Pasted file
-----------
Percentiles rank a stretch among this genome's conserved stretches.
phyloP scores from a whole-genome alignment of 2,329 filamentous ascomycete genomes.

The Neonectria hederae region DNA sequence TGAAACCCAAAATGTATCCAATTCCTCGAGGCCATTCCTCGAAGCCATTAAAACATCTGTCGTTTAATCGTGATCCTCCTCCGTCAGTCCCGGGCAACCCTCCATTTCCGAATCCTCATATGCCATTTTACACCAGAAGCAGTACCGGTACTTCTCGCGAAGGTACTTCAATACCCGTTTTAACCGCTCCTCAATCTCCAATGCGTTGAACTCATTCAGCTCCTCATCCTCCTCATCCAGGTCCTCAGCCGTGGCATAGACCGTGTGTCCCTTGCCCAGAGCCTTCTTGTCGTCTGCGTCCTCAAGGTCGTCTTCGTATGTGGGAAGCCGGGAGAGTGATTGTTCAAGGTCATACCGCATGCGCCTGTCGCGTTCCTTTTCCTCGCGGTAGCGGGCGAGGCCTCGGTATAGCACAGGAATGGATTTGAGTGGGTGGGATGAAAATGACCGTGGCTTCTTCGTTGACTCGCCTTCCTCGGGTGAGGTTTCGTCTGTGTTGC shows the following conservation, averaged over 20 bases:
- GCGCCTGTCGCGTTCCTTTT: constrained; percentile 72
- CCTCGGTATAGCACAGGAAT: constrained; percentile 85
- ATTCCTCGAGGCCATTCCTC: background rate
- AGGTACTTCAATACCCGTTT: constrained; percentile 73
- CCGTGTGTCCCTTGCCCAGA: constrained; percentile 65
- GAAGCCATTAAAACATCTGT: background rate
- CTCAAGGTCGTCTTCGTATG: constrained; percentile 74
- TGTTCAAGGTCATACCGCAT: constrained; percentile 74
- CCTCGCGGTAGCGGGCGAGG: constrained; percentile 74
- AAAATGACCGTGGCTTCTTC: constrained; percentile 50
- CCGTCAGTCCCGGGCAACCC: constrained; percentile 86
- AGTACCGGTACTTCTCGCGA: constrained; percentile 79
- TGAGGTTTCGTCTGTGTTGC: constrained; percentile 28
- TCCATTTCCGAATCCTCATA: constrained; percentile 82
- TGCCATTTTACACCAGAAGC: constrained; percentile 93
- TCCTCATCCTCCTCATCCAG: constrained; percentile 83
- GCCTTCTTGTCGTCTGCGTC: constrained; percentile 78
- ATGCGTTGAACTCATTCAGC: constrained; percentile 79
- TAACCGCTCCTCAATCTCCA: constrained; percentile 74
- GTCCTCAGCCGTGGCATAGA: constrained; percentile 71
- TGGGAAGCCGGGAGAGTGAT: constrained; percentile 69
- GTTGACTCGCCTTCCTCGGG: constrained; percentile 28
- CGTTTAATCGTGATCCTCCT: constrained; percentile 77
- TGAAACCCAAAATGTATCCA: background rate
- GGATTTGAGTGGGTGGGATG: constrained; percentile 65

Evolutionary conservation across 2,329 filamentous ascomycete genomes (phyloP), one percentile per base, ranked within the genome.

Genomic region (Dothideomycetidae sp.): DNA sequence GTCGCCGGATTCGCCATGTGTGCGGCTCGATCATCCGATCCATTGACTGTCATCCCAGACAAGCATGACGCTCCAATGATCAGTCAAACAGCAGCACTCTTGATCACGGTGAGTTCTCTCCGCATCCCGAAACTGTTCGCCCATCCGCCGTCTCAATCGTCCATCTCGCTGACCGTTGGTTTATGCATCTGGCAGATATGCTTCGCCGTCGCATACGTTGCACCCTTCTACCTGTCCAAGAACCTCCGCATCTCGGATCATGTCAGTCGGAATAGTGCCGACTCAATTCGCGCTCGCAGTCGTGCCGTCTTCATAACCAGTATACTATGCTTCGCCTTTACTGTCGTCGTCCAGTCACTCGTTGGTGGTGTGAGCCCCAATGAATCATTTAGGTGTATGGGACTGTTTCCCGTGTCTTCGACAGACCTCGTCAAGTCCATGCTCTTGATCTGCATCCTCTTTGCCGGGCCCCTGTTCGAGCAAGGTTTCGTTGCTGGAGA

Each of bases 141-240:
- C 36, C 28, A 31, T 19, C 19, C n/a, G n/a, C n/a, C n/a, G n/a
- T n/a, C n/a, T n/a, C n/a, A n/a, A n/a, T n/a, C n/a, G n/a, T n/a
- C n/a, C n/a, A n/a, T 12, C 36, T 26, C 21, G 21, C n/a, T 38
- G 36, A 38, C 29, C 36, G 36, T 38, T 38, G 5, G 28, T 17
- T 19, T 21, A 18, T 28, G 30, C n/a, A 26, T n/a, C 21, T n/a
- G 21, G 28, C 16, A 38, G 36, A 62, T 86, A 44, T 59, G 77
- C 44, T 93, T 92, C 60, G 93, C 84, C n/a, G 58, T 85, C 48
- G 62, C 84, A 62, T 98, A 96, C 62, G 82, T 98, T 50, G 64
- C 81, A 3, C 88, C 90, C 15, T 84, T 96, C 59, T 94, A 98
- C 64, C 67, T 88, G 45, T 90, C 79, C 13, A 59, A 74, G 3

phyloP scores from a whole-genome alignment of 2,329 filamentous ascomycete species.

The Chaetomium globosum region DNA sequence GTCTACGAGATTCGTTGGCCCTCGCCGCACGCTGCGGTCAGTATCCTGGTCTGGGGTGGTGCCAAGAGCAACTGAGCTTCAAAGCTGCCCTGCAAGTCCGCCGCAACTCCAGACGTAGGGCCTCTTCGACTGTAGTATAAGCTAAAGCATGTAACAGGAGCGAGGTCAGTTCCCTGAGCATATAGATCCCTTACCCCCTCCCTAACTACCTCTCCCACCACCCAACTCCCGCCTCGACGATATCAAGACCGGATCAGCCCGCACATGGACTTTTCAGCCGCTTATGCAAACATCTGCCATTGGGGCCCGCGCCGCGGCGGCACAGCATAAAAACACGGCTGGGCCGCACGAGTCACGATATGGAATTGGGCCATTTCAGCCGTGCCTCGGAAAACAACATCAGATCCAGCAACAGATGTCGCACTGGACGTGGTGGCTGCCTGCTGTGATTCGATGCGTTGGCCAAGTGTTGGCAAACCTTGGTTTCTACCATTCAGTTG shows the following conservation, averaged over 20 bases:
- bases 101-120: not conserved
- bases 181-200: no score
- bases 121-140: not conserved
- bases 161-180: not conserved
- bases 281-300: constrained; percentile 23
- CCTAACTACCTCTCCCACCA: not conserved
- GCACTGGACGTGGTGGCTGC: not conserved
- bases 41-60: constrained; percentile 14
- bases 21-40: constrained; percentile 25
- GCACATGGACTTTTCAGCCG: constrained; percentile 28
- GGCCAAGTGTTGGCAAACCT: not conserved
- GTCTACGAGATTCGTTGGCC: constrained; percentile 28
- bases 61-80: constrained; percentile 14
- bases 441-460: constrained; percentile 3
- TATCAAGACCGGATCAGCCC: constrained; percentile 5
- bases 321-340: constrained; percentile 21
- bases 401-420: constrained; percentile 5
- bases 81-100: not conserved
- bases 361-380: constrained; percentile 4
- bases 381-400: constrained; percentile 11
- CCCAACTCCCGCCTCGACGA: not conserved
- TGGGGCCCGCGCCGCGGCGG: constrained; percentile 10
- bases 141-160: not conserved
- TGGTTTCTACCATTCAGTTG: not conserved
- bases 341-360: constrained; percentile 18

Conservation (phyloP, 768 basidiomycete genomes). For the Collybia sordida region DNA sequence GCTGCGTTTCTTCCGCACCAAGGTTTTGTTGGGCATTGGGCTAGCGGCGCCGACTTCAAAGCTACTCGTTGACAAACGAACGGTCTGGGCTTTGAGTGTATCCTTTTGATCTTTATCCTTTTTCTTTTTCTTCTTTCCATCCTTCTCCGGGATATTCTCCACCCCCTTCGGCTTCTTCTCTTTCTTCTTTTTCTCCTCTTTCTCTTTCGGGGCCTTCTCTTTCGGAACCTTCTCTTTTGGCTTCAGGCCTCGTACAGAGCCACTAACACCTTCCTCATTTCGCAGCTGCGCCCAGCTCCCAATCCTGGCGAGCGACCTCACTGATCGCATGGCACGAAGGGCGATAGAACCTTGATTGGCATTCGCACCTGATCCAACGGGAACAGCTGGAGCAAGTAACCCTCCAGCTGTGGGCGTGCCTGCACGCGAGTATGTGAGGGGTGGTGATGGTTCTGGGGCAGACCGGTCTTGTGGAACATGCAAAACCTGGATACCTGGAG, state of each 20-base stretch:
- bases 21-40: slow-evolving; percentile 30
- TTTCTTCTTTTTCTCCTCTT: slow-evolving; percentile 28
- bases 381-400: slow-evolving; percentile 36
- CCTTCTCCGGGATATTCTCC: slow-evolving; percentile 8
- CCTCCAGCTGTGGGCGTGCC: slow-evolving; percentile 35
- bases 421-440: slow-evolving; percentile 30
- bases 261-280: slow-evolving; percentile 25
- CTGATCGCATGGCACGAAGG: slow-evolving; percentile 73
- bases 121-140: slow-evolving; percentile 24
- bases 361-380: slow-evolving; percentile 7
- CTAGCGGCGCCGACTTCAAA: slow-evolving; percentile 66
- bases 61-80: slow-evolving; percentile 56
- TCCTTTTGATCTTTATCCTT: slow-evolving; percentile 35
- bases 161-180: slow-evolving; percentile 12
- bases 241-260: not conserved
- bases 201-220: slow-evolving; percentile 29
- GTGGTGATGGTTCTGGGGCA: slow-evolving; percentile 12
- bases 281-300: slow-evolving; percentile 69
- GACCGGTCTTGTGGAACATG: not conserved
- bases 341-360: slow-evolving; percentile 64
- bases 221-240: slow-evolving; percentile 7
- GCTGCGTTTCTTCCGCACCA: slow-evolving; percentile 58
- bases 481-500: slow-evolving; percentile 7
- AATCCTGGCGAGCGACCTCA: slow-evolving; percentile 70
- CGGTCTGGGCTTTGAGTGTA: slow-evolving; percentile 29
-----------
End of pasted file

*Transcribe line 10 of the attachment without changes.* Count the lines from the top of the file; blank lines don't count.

- CTCAAGGTCGTCTTCGTATG: constrained; percentile 74